Over the past 50 years, there has been a significant amount of evidence showcasing societal changes. One notable change is the increase in couples choosing to cohabit rather than getting married, which was once stigmatised in the early 1970s.

Furthermore, the number of marriages ending in divorce has risen considerably over the years. In 1973, one-third of couples who got married had their marriages end in divorce before reaching their silver wedding anniversary. In contrast, data from the Office for National Statistics reveals that one-fifth of couples who married in 2010 were divorced within a decade.

Given the frequency at which marriages end in divorce, one would expect people to approach marriage more practically and consider the possibility of it ending prematurely. However, data from the Ministry of Justice suggests that this is not necessarily the case. Despite a significant number of divorces in 2021, only a fraction of couples sought financial remedy orders to determine the division of their assets.

Financial remedy orders are crucial in legally separating couples and ensuring a fair distribution of finances. Even if couples can agree on the division themselves, the family court must still approve the agreement for it to be binding. However, many couples choose not to pursue these orders, potentially leaving them vulnerable to future financial claims from their ex-spouses.

The process of obtaining a divorce and finalizing financial matters takes time, even with the introduction of ‘no-fault’ divorce. Recent data shows that divorces concluded between January and March of this year took an average of 64 weeks from the initial application to the final order, an increase from the previous year.

It is important to note that divorce and financial remedy orders are governed by different legislation, resulting in a lack of synchronization in the data. Nevertheless, many individuals may be separating without obtaining a financial remedy order, which family lawyers view as concerning. These orders serve as a ‘financial full-stop,’ preventing one party from making future claims on the other for support.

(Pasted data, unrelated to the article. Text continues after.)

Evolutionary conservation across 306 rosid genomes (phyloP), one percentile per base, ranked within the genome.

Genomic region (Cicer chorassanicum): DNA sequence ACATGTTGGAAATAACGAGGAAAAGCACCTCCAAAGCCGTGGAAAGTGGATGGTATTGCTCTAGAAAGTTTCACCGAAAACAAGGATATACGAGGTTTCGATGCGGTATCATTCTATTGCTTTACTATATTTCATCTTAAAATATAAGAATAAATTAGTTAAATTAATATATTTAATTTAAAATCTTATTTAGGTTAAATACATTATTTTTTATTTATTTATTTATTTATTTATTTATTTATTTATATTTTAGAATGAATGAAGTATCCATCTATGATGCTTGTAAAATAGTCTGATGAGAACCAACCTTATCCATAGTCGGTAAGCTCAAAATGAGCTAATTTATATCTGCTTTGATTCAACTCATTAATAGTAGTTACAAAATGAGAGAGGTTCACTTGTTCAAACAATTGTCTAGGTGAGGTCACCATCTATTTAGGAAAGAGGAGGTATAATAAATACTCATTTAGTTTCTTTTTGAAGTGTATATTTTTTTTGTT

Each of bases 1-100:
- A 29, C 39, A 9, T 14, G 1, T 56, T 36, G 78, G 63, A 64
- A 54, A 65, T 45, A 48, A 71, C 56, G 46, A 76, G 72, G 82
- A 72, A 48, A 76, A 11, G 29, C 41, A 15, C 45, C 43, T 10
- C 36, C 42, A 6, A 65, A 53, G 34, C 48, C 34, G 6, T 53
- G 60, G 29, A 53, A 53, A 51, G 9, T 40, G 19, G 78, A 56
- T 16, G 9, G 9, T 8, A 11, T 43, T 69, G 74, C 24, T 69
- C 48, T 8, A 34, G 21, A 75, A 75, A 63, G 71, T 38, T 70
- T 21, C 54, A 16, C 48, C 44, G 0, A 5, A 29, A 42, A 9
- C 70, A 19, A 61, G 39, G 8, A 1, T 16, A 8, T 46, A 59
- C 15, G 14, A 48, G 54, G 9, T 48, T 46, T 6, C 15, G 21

Even if couples believe they do not have sufficient assets to merit a financial remedy order, it is crucial to consider the potential for future changes in circumstances. Whether through a successful business venture, inheritance, or winning the lottery, ex-spouses can still demand a share of these newfound assets.

Real-life cases such as Wyatt v Vince (2015) UKSC 14, in which Kathleen Wyatt successfully claimed against her ex-husband nearly 20 years after their divorce, highlight the importance of financial remedy orders. Wyatt received a substantial settlement after her ex-husband became a multi-millionaire through his business ventures. To read the Supreme Court judgment in this case, click here.

It is unlikely that a change in the law regarding financial settlements on divorce would eliminate the potential for such claims. Therefore, the solution lies in educating couples about the financial implications of marriage and cohabitation. Just as pre-nuptial agreements have become more common across various demographics, financial remedy orders should not be limited to the wealthy.

Family courts have the authority to make substantive orders regarding property, cash, pensions, and maintenance. Undertakings can also cover various agreements, such as life insurance payments or specific expenses related to children. It is advisable to include any important matters in a financial remedy order to ensure a comprehensive settlement.

Even individuals with limited financial resources at the time of separation should consider obtaining a financial remedy order. None of us can predict the future and failing to secure such an order can lead to unexpected and costly shocks when least expected. It is essential to definitively move on with life and avoid potential financial hardships down the line.

Contact our Family Team at Vyman

Zharna Sutaria is the Head of the Family department, if you have any questions about divorce, finance or pre-nuptial or post-nuptial agreements, why not her a call at Vyman Solicitors on 020 3927 7779 or email zharna.sutaria@vyman.co.uk

The content of this article has been prepared for informational purposes only. This content does not constitute legal advice, nor does it give rise to a solicitor/client relationship. Specialist legal advice should be taken in relation to specific circumstances.